Why Are We Still Killing Loons with Lead Sinkers?

In the interest of full disclosure, I will admit that I am grouchy. In the past five days, we have lost three adult loons from our study area. The first of these was the Arrowhead Lake male who, having broken his right wing in early July, finally succumbed to that injury last Friday, leaving his mate and two almost-grown chicks. We all knew that the Arrowhead male was going to die before the end of the season, but it still hurt when his lifeless body finally washed ashore.

The second loon that we lost was an adult male found in the eastern part of Minocqua Lake. He was unbanded, and the only unbanded male we know of from that location is the territorial male from the Minocqua-East territory, who nested unsuccessfully with his mate in the thoroughfare to Lake Tomahawk in May. So we are fairly confident that this male is from Minocqua-East. On Saturday he became incapacitated, beached himself near the Minocqua boat landing, was reported by lake residents, and was picked up in this defenseless condition by Linda and Kevin Grenzer, who took him to Raptor Education Group, Inc. Linda and Kevin could tell from his green droppings and lethargy that he was likely a victim of lead poisoning, and their suspicion was confirmed by a blood test at REGI on Saturday. The folks at REGI started chelation treatment to remove the lead from his blood, but their efforts were too little, too late. A large male weighing about 4.5 kilograms when he was healthy, he had wasted away to 3.1 kg at his death.

Male from Katherine Lake on Lake Michigan. Photo by Christopher Rocke.

The third death of a male loon from the study area occurred just a day later. On Sunday Chris Rocke e-mailed me to say that while paddle-boarding on Lake Michigan, he had run across a marked loon that stayed very close to shore (see his photo, above) and seemed reluctant to dive. He became concerned about the bird’s odd behavior and listlessness. Over the few days that Chris watched him, this loon became weaker and weaker, to the point where Chris was able to capture him by hand on Sunday afternoon. His bands, photographed by Chris, below, showed that he was “silver over red, taupe-stripe over red”, an individual that we have come to know well over the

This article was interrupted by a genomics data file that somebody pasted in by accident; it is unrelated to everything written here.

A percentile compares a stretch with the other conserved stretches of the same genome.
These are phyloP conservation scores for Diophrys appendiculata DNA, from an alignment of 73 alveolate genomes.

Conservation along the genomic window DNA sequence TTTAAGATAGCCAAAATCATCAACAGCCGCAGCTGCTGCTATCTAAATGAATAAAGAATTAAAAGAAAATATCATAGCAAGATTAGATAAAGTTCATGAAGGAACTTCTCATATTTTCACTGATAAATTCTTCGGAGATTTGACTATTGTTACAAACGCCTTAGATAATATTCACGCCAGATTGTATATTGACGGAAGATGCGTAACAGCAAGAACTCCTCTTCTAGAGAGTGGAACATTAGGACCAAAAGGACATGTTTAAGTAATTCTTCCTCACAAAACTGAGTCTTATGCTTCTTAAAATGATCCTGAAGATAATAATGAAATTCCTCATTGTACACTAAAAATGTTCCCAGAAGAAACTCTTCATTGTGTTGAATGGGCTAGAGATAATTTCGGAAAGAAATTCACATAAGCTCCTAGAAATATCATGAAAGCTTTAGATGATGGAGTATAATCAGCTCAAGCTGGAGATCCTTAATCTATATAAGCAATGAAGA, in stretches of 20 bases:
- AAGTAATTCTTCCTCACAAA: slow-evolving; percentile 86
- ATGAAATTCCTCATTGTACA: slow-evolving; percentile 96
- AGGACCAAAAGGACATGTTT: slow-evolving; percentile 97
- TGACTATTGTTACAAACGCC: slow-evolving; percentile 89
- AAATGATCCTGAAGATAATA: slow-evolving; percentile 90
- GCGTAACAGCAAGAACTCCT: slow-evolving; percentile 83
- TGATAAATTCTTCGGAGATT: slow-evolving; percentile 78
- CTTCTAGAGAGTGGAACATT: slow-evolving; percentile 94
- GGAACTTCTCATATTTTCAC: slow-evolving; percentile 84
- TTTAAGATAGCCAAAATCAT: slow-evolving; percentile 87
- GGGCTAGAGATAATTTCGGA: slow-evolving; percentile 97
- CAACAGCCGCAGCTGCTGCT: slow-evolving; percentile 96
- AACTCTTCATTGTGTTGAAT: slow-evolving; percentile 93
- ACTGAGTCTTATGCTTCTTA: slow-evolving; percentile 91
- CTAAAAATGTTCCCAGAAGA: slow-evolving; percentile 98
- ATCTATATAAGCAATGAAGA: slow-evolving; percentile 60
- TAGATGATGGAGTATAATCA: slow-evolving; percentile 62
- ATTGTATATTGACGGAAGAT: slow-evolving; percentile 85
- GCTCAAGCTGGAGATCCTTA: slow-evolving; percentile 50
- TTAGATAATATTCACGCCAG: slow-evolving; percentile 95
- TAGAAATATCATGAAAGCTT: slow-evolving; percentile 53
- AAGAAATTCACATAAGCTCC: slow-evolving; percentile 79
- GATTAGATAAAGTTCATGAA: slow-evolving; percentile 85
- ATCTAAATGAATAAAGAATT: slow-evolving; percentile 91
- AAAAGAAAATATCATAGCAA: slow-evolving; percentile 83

years. First banded in 2004 on Lake Seventeen with his mate and two chicks, this male and the four females he was paired with during his breeding career on Seventeen cranked out eight offspring before his eviction in 2014. He then relocated to Katherine Lake, where he nested unsuccessfully for six straight years. This year, he and his mate failed in a way that we had not observed previously — first one of their eggs and then the other rolled off into the lake, because the nest had been placed on a slope near the water. Still, this male’s breeding success on Seventeen made him one of the most productive breeders in the study area. Like many loons from the Upper Midwest, he was making a stop on Lake Michigan prior to completing his migratory journey south.

Once I learned that Chris had found one of my oldest and most familiar study animals in a compromised condition, I urged him to take the loon to an animal rescue center. Chris and his partner, Leva Engel, interrupted their Labor Day vacation, drove the Katherine male over an hour towards Antigo, and dropped him off with Linda and Kevin Grenzer, who completed the trip to REGI. As the featured photo shows, it was deja vu for the Grenzers: another limp, lethargic loon. This condition, together with his greenish feces, pointed again to acute lead poisoning, a diagnosis confirmed by blood test. Like the Minocqua male that had died the day before, the Katherine male’s lead concentration was so high that it could not be measured precisely. The Katherine bird had wasted away from 4.4 to 2.8 kg in a period of a week or so, owing to his inability to feed himself. After several seizures yesterday (another symptom of lead poisoning), he passed away overnight.

If lead poisoning were a freak occurrence, like a lightning strike, we could justifiably shrug and move on. We cannot protect loons from lightning strikes. But a clear pattern has developed in northern Wisconsin: many adult loons die each year from acute lead poisoning, when they ingest lead sinkers, usually on fishing lines. Loons can survive ingestion of fishing tackle. In fact, their powerful digestive systems have been shown to grind up steel hooks and swivels. Lead is different. Lead kills loons, eagles and other wildlife that swallow it, because it has rapid, powerful effects on the brain and nervous system and cannot be quickly broken down or expelled by the body. And most loons that ingest lead fishing tackle are not reported by humans until they are so weak that even extreme measures taken by veterinarians cannot save them.

Consider this. We hear about only a fraction of all loons in Wisconsin that swallow a lead sinker and die quietly on a lake shore. Still, in the time since I started this blog, we have recorded five loon deaths (three just this year) from lead poisoning. I think it is time to see lead poisoning as less of a freak occurrence and more of a regular — and probably important — source of loon mortality. In New Hampshire, half of all recorded loon deaths in a 2017 study were caused by lead toxicosis. Even if we are far better off in Wisconsin, and only, say, 1/4 of all loon adults die from lead poisoning in our state, this seems like an unacceptable number. I say this because we can prevent deaths of loons, eagles, and other wildlife simply by using fishing sinkers made of bismuth, tungsten, steel, or other materials. In short, at a time when the population of loons in northern Wisconsin is already in trouble, why are we still using fishing tackle that kills loons?